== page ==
UPDATE: According to Variety, Hammer has landed the titular role of The Lone Ranger in Disney's developing production. Filming should begin by the end of the year for a late 2012 release.
EARLIER: Hollywood is the land of opportunity for all who venture there. Well, not all, but if you're tall, blond and handsome you've got everything you need to succeed. Of course, having a commercial and critical hit on your resume certainly helps, so Armie Hammer is really sitting pretty. The 24-year-old actor, coming off of the stellar theatrical run of The Social Network, has picked up high-profile roles in Clint Eastwood's J. Edgar opposite Leonardo DiCaprio and Relativity's Snow White adventure. Just like that, he's one of the most in-demand male leads in the business and he's now circling a true star-making role opposite another major entertainment icon.
Variety reports that Hammer is the frontrunner for the titular part in Disney's update of The Lone Ranger. Johnny Depp has long been locked to portray Native American sidekick Tonto and the A-lister wrangled his Rango and Pirates of the Caribbean director Gore Verbinski to helm, reuniting the duo with their producer/friend Jerry Bruckheimer. Justin Haythe wrote the script for the film, which is adapted from the beloved radio program and golden-age TV show. The goal is to shoot the film later this year for a fall/winter 2012 release, but that all depends on Depp's ever-packed schedule; the Oscar-nominee is set to reunite with Tim Burton on the gothic drama Dark Shadows shortly, which would make said start date difficult for all involved.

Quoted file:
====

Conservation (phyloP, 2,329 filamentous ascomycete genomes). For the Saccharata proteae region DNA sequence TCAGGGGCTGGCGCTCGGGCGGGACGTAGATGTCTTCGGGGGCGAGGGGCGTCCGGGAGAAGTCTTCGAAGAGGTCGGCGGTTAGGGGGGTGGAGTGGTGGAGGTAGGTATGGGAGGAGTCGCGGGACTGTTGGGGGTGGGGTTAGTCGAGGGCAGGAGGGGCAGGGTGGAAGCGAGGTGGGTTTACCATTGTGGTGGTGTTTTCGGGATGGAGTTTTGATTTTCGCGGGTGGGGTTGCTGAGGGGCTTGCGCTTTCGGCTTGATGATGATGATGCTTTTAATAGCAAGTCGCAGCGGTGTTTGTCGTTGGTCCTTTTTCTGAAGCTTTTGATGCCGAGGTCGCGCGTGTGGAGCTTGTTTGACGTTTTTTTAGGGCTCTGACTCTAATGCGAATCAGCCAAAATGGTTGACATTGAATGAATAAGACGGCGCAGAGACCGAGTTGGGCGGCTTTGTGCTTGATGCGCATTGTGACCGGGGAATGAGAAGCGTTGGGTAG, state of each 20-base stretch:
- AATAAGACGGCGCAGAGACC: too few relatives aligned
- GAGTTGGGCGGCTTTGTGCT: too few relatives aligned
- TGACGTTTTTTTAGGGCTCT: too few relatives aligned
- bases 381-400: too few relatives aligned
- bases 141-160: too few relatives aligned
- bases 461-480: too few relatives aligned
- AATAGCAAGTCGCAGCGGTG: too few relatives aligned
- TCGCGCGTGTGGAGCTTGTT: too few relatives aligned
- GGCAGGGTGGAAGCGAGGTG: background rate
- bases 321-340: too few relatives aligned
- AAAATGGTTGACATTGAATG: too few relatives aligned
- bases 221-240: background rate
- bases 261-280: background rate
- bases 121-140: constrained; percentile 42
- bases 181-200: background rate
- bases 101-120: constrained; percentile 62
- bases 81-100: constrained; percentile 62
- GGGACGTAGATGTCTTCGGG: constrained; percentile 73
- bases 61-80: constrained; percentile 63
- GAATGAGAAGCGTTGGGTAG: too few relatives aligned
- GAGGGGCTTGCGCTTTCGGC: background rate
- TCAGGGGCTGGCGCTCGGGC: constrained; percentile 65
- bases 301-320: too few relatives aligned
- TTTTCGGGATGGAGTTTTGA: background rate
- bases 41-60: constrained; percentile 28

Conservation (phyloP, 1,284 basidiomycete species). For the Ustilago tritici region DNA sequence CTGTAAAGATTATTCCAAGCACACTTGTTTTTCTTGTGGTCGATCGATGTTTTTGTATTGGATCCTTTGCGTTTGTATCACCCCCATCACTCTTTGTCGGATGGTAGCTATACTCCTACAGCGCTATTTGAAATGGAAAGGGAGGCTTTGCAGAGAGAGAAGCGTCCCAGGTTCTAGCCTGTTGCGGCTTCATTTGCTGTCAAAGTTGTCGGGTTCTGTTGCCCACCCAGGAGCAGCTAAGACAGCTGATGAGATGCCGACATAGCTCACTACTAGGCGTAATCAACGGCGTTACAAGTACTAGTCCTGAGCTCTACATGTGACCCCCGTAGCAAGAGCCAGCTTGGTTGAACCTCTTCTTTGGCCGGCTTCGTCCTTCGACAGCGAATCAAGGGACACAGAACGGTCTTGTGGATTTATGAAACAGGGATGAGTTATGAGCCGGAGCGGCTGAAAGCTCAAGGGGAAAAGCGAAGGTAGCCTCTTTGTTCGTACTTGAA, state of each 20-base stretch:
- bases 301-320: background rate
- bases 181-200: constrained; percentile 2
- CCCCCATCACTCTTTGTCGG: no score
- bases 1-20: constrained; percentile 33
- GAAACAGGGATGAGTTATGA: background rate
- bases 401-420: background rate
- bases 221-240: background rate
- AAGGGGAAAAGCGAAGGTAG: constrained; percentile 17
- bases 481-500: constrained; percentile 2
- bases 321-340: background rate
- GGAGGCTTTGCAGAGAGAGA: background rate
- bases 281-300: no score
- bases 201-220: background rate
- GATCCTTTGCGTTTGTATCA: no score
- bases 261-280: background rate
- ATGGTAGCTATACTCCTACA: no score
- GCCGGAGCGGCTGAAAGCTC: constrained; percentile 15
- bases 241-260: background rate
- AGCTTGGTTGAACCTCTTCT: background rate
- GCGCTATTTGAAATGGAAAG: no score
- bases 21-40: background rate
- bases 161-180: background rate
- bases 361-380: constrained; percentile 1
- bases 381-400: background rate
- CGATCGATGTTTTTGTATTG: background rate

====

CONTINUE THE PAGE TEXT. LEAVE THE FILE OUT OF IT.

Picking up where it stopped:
The Lone Ranger is a combination of two of my favorite storytelling concepts: that of the masked vigilante and the hardened Western hero. While it's easy for anyone to don the black mask of the Ranger, I haven't seen anything from Hammer to suggest that he can deliver a genuine portrayal of the gritty law dog. That may not be the direction the filmmakers are taking the character in (this is a Disney production, after all), but I'm of the mind that The Lone Ranger needs to skew slightly older and more mature. Though Hammer's definitely got the physique, I'm not sure he's the best man for this job. I liked Ryan Gosling more, and believe it or not, George Clooney was a better pick for the part. Let's see where this goes.
Let’s be honest here, if Dwayne ‘The Rock’ Johnson snitches on your ass, he does not get stitches. That probably explains why he is willing to go undercover in Snitch. As the Hollywood Reporter correctly notes, Johnson seems to swing back and forth between action and family films, but right now, he seems to be in the action stage again. And in Snitch, he'll be the father of a jailed son who goes undercover to reduce his son’s sentence. Hopefully, many an elbow will be dropped in the name of the law and justice will be served ice cold. Ric Roman Waugh is directing and doing a rewrite on the Justin Haythe script.
Question: when can we start referring to Johnson as just Dwayne Johnson? How famous does he need to get before we can stop reminding people that he is/was The Rock? I bet he kind of gets tired of it because every time someone says The Rock in his name people automatically remember that he used to dress up in tights and wrestle with other oiled up monster men. I bet that isn’t exactly the image he wants in people’s minds when he’s trying to be a serious actor. I think a soft mumble-core performance followed by a tour across country promoting a country album would be enough for us to forget The Rock and accept him as Dwayne.